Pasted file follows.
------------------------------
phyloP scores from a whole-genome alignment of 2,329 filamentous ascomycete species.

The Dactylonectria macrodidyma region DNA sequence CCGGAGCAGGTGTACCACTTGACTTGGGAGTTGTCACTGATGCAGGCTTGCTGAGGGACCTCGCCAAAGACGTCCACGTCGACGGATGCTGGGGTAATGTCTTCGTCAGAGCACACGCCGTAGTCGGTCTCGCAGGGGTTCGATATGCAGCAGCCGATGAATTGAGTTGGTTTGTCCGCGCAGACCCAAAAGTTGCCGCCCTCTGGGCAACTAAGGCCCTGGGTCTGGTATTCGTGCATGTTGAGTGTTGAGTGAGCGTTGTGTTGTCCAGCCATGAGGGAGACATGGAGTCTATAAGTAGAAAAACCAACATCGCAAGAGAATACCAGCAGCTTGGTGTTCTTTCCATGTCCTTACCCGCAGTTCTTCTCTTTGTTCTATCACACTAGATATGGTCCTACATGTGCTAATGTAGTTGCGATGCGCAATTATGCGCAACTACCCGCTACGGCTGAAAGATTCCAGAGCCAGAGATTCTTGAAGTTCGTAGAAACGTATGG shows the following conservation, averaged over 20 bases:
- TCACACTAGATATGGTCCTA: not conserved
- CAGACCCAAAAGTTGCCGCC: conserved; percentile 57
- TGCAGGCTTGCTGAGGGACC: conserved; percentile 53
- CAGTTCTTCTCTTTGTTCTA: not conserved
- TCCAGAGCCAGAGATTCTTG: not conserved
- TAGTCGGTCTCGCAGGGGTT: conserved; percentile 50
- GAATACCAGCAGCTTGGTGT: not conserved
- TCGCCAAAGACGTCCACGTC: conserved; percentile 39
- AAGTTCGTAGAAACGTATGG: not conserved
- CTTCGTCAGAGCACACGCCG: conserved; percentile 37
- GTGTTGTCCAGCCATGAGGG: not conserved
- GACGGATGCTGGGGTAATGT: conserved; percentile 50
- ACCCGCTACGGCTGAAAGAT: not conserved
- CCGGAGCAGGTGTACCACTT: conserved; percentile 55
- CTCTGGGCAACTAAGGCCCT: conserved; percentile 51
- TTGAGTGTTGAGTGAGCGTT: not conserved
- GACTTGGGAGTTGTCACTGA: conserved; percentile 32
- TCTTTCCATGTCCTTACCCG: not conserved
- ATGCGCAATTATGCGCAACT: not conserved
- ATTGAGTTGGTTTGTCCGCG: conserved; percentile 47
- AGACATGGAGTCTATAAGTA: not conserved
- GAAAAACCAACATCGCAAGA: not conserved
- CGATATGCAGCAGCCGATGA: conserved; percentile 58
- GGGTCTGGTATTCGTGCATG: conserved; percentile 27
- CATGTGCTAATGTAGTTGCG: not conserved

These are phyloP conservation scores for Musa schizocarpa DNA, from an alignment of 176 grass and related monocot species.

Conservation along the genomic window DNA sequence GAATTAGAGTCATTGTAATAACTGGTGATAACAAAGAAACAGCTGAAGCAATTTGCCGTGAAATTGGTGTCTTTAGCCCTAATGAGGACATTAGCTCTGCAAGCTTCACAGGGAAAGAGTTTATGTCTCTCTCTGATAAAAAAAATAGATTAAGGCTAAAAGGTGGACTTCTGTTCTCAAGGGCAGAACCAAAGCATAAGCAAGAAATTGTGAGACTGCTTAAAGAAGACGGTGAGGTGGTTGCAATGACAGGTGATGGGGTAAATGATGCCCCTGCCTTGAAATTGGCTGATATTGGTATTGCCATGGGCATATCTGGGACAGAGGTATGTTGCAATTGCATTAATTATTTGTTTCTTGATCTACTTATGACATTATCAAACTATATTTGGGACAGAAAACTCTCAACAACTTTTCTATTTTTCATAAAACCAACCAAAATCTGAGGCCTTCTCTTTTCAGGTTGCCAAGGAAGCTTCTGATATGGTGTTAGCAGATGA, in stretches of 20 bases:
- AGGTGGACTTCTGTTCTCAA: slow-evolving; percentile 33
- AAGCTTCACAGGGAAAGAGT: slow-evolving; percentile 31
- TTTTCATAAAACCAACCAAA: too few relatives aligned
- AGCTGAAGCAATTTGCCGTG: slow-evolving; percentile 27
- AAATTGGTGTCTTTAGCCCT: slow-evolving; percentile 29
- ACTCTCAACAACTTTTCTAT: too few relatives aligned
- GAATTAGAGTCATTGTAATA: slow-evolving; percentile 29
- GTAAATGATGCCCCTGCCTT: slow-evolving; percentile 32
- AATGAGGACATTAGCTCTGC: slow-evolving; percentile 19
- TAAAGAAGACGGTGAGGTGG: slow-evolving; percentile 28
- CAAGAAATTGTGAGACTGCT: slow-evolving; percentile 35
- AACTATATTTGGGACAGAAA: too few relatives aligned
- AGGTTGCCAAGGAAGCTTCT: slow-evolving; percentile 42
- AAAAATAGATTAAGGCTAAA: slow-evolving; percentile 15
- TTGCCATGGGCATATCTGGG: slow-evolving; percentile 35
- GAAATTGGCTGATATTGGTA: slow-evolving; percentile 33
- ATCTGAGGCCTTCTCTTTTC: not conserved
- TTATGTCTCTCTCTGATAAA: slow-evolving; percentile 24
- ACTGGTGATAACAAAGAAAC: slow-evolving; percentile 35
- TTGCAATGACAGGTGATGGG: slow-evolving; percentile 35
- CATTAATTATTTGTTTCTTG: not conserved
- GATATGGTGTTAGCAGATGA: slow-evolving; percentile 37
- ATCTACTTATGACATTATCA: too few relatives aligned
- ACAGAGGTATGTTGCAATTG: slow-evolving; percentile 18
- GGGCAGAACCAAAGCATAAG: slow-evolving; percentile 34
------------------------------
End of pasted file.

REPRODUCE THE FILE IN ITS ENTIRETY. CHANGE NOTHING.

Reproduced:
phyloP scores from a whole-genome alignment of 2,329 filamentous ascomycete species.

The Dactylonectria macrodidyma region DNA sequence CCGGAGCAGGTGTACCACTTGACTTGGGAGTTGTCACTGATGCAGGCTTGCTGAGGGACCTCGCCAAAGACGTCCACGTCGACGGATGCTGGGGTAATGTCTTCGTCAGAGCACACGCCGTAGTCGGTCTCGCAGGGGTTCGATATGCAGCAGCCGATGAATTGAGTTGGTTTGTCCGCGCAGACCCAAAAGTTGCCGCCCTCTGGGCAACTAAGGCCCTGGGTCTGGTATTCGTGCATGTTGAGTGTTGAGTGAGCGTTGTGTTGTCCAGCCATGAGGGAGACATGGAGTCTATAAGTAGAAAAACCAACATCGCAAGAGAATACCAGCAGCTTGGTGTTCTTTCCATGTCCTTACCCGCAGTTCTTCTCTTTGTTCTATCACACTAGATATGGTCCTACATGTGCTAATGTAGTTGCGATGCGCAATTATGCGCAACTACCCGCTACGGCTGAAAGATTCCAGAGCCAGAGATTCTTGAAGTTCGTAGAAACGTATGG shows the following conservation, averaged over 20 bases:
- TCACACTAGATATGGTCCTA: not conserved
- CAGACCCAAAAGTTGCCGCC: conserved; percentile 57
- TGCAGGCTTGCTGAGGGACC: conserved; percentile 53
- CAGTTCTTCTCTTTGTTCTA: not conserved
- TCCAGAGCCAGAGATTCTTG: not conserved
- TAGTCGGTCTCGCAGGGGTT: conserved; percentile 50
- GAATACCAGCAGCTTGGTGT: not conserved
- TCGCCAAAGACGTCCACGTC: conserved; percentile 39
- AAGTTCGTAGAAACGTATGG: not conserved
- CTTCGTCAGAGCACACGCCG: conserved; percentile 37
- GTGTTGTCCAGCCATGAGGG: not conserved
- GACGGATGCTGGGGTAATGT: conserved; percentile 50
- ACCCGCTACGGCTGAAAGAT: not conserved
- CCGGAGCAGGTGTACCACTT: conserved; percentile 55
- CTCTGGGCAACTAAGGCCCT: conserved; percentile 51
- TTGAGTGTTGAGTGAGCGTT: not conserved
- GACTTGGGAGTTGTCACTGA: conserved; percentile 32
- TCTTTCCATGTCCTTACCCG: not conserved
- ATGCGCAATTATGCGCAACT: not conserved
- ATTGAGTTGGTTTGTCCGCG: conserved; percentile 47
- AGACATGGAGTCTATAAGTA: not conserved
- GAAAAACCAACATCGCAAGA: not conserved
- CGATATGCAGCAGCCGATGA: conserved; percentile 58
- GGGTCTGGTATTCGTGCATG: conserved; percentile 27
- CATGTGCTAATGTAGTTGCG: not conserved

These are phyloP conservation scores for Musa schizocarpa DNA, from an alignment of 176 grass and related monocot species.

Conservation along the genomic window DNA sequence GAATTAGAGTCATTGTAATAACTGGTGATAACAAAGAAACAGCTGAAGCAATTTGCCGTGAAATTGGTGTCTTTAGCCCTAATGAGGACATTAGCTCTGCAAGCTTCACAGGGAAAGAGTTTATGTCTCTCTCTGATAAAAAAAATAGATTAAGGCTAAAAGGTGGACTTCTGTTCTCAAGGGCAGAACCAAAGCATAAGCAAGAAATTGTGAGACTGCTTAAAGAAGACGGTGAGGTGGTTGCAATGACAGGTGATGGGGTAAATGATGCCCCTGCCTTGAAATTGGCTGATATTGGTATTGCCATGGGCATATCTGGGACAGAGGTATGTTGCAATTGCATTAATTATTTGTTTCTTGATCTACTTATGACATTATCAAACTATATTTGGGACAGAAAACTCTCAACAACTTTTCTATTTTTCATAAAACCAACCAAAATCTGAGGCCTTCTCTTTTCAGGTTGCCAAGGAAGCTTCTGATATGGTGTTAGCAGATGA, in stretches of 20 bases:
- AGGTGGACTTCTGTTCTCAA: slow-evolving; percentile 33
- AAGCTTCACAGGGAAAGAGT: slow-evolving; percentile 31
- TTTTCATAAAACCAACCAAA: too few relatives aligned
- AGCTGAAGCAATTTGCCGTG: slow-evolving; percentile 27
- AAATTGGTGTCTTTAGCCCT: slow-evolving; percentile 29
- ACTCTCAACAACTTTTCTAT: too few relatives aligned
- GAATTAGAGTCATTGTAATA: slow-evolving; percentile 29
- GTAAATGATGCCCCTGCCTT: slow-evolving; percentile 32
- AATGAGGACATTAGCTCTGC: slow-evolving; percentile 19
- TAAAGAAGACGGTGAGGTGG: slow-evolving; percentile 28
- CAAGAAATTGTGAGACTGCT: slow-evolving; percentile 35
- AACTATATTTGGGACAGAAA: too few relatives aligned
- AGGTTGCCAAGGAAGCTTCT: slow-evolving; percentile 42
- AAAAATAGATTAAGGCTAAA: slow-evolving; percentile 15
- TTGCCATGGGCATATCTGGG: slow-evolving; percentile 35
- GAAATTGGCTGATATTGGTA: slow-evolving; percentile 33
- ATCTGAGGCCTTCTCTTTTC: not conserved
- TTATGTCTCTCTCTGATAAA: slow-evolving; percentile 24
- ACTGGTGATAACAAAGAAAC: slow-evolving; percentile 35
- TTGCAATGACAGGTGATGGG: slow-evolving; percentile 35
- CATTAATTATTTGTTTCTTG: not conserved
- GATATGGTGTTAGCAGATGA: slow-evolving; percentile 37
- ATCTACTTATGACATTATCA: too few relatives aligned
- ACAGAGGTATGTTGCAATTG: slow-evolving; percentile 18
- GGGCAGAACCAAAGCATAAG: slow-evolving; percentile 34